The 2014 Taiwan Automation Intelligence and Robot Show presented plenty of new ideas in robotics, including two very big ideas.
First, as countries like the U.S. decide to bring their manufacturing jobs home, Taiwan is looking for ways to extend their robotics industry beyond manufacturing. Robots that can be trained, they figure, will be able to work in other sectors. Many of the new trends in industrial automation — sensors that approximate vision, robots with safety features that allow human/robot collaboration, production automation integrated with digital intelligence — these are the same capacities that make it possible for robots to work among human beings outside of factories.
Think of factories as zoos for robots, where they are kept safe from people and people are kept safe from them. Then imagine that those safety restrictions are gone. There are a lot of jobs outside of manufacturing that robots could do.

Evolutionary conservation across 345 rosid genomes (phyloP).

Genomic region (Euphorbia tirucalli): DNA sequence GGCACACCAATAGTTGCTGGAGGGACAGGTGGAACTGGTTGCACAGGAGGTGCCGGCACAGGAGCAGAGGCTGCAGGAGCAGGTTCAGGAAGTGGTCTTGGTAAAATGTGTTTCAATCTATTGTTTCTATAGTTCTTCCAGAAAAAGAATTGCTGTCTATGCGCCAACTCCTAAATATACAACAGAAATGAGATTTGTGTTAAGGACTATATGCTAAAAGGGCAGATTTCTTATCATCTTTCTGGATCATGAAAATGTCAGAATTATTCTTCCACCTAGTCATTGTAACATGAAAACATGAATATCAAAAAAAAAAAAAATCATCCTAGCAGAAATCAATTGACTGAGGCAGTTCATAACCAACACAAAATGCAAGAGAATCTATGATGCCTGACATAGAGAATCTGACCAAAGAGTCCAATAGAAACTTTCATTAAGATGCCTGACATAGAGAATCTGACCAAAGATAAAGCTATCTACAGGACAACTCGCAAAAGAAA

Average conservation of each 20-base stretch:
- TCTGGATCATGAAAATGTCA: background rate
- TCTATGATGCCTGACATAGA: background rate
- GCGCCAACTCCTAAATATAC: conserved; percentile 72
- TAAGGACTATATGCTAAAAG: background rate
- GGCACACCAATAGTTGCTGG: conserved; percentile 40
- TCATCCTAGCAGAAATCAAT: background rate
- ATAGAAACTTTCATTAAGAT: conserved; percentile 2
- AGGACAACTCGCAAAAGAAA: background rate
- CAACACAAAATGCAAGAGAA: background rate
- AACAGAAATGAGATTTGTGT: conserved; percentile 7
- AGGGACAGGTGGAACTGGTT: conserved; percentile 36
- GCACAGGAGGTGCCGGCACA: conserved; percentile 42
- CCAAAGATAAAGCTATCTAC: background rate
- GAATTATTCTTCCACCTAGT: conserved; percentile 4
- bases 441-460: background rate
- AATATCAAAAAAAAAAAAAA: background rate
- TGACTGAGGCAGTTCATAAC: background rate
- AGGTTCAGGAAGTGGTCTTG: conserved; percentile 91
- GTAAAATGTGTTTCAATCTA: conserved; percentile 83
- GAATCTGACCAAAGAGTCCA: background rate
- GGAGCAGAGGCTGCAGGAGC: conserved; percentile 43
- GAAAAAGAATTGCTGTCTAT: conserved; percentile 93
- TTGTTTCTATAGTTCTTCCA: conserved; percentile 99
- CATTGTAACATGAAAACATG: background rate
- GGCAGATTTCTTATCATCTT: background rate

For Taiwan, stepping forward with robots outside of manufacturing could provide an edge that will keep their automation industry successful as manufacturing in China takes a hit. Increasing Chinese labor costs, U.S. consumers who hesitate to buy products made in China, bad press, rising commitment to American-made products, and sincere concern over human rights and safety have all affected the willingness of American and European companies to offshore their manufacturing.
If Taiwan can produce and market robots outside of the manufacturing space, they will be ahead of the curve. While robots have been used for consumer services in Japan for a while, most of the world has not embraced robot workers.
Taiwan’s automation industry thinks it’s time to change that. The government is putting 33.3 billion dollars into the effort. Robots will be designed for everything from medicine to entertainment. Some jobs, like those of bank tellers and nurses, are expected to be robot-only in the future… no humans need apply.
That brings up the second big idea: humans need to adapt. Just as the music industry had to adapt when digital downloads replaced records and CDs, banking and nursing will have to adapt as many of the jobs in their sectors become automated. So will other industries, as consumers adapt to machines in their daily lives.
As fond as people are of their cell phones, it might not be a hard sell.